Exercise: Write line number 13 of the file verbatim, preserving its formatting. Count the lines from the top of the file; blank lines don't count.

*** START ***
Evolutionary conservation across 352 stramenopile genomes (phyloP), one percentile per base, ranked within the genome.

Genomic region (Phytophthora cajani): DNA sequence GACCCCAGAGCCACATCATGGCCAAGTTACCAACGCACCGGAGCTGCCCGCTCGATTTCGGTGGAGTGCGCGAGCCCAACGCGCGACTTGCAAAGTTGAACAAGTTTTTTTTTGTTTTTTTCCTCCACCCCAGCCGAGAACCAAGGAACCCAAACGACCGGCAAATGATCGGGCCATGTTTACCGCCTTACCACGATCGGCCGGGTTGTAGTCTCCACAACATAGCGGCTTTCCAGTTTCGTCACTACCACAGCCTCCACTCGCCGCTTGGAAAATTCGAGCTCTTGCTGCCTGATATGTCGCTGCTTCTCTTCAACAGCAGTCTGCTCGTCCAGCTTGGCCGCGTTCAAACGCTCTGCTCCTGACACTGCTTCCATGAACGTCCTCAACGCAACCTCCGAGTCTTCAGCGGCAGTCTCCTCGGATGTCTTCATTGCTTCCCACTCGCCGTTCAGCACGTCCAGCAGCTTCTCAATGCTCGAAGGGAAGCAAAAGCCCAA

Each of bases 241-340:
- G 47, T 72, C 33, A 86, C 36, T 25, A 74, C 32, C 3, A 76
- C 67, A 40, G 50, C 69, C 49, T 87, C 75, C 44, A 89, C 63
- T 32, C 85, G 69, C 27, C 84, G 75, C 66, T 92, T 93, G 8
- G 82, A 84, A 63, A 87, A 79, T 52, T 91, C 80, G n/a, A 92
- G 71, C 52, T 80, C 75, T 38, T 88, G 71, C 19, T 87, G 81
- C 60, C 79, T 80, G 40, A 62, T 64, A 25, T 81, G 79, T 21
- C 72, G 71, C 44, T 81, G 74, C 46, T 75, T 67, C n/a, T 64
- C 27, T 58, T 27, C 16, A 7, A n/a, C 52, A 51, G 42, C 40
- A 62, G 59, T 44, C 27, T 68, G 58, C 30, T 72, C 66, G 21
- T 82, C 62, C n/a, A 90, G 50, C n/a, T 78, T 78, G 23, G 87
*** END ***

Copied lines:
- T 82, C 62, C n/a, A 90, G 50, C n/a, T 78, T 78, G 23, G 87